Thursday, December 29, 2016

Hunt for the Wilderpeople: Kiwi Capers

Do you know what people don't see enough of in the movie theatre? Kiwis. And I don't mean the fruit or the bird - I mean the people of New Zealand. Their country is gorgeous and has been showcased to great effect in the Lord of the Rings movies, but stories about the people who actually live there rarely come to my attention. Thankfully, remedying that gap is Taika Waititi's spectacular Hunt for the Wilderpeople, a movie that is currently available on demand and should be watched by everyone immediately.

The movie starts off simply enough. Ricky Baker (Julian Dennison) is a foster kid who has caused no end of trouble. He has been shuffled around from family to family and is almost on his way to juvenile detention when he arrives at the farm of "Aunt" Bella (Rima Te Wiata). Bella is every foster child's fantasy - a loving, warm, and abundantly forgiving woman who knows exactly how to take care of the wary Ricky and get him to trust in human beings again. Her husband, Hec (Sam Neill), is decidedly not a fantasy foster parent - he is a gruff man of little words, and he mostly keeps out of Ricky's way. However, he loves Bella and if she wants to take in a foster kid, he is not going to object. In fact, she took him into her heart when he was a bit of a lost soul, so he certainly understands what Bella can do for someone in need of some love and attention.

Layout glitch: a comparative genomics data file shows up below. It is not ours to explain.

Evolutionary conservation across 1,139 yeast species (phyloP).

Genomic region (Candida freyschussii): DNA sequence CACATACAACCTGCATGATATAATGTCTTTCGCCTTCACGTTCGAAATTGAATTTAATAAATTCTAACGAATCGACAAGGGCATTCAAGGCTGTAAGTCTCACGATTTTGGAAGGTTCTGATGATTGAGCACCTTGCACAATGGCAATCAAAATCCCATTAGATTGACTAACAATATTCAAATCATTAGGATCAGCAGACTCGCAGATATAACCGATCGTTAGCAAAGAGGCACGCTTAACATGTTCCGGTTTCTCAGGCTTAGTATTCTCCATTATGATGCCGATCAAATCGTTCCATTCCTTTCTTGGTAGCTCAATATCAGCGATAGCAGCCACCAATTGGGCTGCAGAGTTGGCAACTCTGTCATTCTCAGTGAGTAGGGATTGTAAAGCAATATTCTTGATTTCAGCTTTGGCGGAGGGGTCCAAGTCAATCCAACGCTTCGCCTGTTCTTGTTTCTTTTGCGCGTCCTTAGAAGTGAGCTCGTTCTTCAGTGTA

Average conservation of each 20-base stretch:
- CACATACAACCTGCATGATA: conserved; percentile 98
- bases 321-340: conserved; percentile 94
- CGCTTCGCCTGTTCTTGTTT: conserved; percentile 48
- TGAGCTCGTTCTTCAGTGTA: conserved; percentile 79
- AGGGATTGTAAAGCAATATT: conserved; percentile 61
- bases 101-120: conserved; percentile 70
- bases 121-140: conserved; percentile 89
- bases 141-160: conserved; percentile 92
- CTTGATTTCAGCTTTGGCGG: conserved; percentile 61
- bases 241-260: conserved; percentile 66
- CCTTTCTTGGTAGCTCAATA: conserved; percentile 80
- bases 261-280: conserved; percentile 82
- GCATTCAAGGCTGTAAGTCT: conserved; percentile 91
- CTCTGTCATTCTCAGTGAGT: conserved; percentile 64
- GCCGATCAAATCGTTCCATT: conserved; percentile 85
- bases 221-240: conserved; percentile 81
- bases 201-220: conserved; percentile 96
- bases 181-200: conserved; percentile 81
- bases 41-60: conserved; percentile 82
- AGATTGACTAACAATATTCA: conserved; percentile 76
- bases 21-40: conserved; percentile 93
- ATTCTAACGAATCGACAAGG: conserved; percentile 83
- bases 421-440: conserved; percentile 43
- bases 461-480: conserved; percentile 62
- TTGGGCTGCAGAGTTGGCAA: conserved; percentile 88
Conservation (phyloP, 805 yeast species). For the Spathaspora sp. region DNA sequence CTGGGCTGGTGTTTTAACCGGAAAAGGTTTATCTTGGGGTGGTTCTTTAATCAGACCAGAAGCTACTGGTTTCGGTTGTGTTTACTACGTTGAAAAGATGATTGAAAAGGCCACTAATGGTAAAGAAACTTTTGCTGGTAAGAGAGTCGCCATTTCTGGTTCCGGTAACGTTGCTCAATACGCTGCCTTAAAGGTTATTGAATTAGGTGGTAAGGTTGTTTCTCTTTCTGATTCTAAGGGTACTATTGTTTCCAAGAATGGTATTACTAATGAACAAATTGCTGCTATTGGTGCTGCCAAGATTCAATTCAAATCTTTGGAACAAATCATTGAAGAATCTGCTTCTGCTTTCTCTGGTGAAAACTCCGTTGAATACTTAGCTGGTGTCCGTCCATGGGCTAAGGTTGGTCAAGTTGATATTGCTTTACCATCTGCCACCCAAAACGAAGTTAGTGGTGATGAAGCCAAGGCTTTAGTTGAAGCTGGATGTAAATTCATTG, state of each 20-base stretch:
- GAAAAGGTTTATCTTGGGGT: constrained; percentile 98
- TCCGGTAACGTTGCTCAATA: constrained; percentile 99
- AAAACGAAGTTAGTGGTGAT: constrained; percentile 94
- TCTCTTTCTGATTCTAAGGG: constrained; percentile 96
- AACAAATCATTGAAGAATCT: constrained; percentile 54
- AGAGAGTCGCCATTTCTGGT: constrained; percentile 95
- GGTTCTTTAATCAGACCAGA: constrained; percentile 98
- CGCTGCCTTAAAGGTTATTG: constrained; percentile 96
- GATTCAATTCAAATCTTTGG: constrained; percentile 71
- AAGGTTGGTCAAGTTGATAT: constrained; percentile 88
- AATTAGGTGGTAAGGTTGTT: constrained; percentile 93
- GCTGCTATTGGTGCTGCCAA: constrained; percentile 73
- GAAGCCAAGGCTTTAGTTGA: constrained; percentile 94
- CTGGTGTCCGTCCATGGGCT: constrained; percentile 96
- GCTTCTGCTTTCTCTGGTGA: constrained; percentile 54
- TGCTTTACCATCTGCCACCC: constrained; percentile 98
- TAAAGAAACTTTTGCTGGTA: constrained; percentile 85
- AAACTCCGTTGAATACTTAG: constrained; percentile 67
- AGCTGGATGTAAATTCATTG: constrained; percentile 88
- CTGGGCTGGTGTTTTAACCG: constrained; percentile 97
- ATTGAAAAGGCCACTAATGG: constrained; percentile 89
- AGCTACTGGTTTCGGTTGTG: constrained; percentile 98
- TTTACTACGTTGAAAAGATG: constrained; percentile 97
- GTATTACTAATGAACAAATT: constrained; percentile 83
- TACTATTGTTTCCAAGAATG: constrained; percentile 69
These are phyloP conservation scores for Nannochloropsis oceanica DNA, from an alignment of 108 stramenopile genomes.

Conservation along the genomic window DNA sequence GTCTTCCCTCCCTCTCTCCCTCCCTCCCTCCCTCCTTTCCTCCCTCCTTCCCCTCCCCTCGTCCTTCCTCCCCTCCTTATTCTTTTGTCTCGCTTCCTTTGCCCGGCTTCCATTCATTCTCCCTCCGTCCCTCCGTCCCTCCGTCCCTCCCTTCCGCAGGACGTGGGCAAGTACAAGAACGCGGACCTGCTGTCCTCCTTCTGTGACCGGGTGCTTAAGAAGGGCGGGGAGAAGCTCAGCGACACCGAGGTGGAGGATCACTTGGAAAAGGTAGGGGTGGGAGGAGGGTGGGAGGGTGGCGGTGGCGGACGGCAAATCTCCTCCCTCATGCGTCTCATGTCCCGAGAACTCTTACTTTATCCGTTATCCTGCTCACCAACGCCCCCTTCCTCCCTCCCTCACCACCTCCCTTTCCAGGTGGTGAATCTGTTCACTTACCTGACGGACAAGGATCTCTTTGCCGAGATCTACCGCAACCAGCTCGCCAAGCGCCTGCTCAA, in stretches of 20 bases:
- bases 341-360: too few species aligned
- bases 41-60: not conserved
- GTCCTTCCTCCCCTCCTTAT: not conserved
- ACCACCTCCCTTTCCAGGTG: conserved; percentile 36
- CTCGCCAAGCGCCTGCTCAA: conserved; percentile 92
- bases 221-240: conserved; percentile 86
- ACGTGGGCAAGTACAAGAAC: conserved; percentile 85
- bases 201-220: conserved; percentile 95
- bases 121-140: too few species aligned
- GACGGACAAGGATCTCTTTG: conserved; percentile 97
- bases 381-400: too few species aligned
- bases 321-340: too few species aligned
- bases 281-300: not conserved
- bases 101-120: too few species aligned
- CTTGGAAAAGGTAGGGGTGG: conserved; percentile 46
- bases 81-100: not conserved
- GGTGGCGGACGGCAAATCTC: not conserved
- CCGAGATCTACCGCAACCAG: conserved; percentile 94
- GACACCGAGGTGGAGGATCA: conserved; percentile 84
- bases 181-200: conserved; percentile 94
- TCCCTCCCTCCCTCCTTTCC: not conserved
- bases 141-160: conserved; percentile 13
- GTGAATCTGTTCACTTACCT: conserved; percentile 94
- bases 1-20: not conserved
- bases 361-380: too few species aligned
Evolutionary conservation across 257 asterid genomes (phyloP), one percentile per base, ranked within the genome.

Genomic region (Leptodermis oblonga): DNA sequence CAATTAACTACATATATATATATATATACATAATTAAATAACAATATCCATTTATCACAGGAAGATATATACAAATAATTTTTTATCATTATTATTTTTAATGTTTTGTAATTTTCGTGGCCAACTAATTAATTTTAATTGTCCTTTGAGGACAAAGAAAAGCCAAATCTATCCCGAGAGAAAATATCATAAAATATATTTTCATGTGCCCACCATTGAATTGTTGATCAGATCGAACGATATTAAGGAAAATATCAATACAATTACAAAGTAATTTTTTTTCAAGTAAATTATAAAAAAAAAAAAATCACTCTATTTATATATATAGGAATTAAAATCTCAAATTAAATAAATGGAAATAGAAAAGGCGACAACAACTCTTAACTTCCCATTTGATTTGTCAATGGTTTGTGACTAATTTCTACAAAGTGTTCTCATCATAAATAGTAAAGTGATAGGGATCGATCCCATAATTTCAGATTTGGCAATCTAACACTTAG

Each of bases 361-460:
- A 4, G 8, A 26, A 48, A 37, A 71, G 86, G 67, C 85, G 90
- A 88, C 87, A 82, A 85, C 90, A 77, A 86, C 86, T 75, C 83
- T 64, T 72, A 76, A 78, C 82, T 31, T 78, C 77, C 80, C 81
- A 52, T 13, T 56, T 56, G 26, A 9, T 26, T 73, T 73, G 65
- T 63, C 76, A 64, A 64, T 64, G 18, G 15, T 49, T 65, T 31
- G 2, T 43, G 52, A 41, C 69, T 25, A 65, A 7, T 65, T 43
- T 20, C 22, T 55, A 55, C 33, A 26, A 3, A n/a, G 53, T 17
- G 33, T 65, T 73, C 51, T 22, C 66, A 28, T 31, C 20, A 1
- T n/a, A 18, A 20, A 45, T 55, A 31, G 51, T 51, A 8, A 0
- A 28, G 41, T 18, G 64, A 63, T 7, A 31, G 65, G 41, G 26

Unfortunately, within the first twenty minutes of the movie, Bella dies. And while that is terrifically sad, what follows is a brilliant buddy comedy of sorts, as Ricky and Hec end up camping and trekking in the wilds of New Zealand while they attempt to evade capture from the local authorities. I won't go into how exactly they find themselves in that situation, but suffice to say, there's nothing more heartwarming and hilarious than watching a young Maori kid and a gruff older white man work together and slowly become friends, and finally, family.

Write-director Taika Waititi is clearly a filmmaker to watch. The entire aesthetic of this movie is reminiscent of a Wes Anderson film; it is beautifully shot (to be fair, any tale set in the wilds of New Zealand is beautiful by default) and divided into discrete chapters that are paced perfectly. The script is brimming with amusing asides and absurd meta jokes that keep the audience entertained for every second. It manages to be sweet without being overly sentimental, and funny without devolving into a farce. As over-the-top as its plot and characters are, it is grounded in the simple premise that everyone is just looking for someone to alleviate their loneliness, and sometimes you must go to extraordinary lengths to find a place where you belong. This movie made me want to seek out more stories by and about New Zealanders (first stop will be the book this movie is based on), but while I do that, I exhort you to watch Hunt for the Wilderpeople and see what you've been missing.

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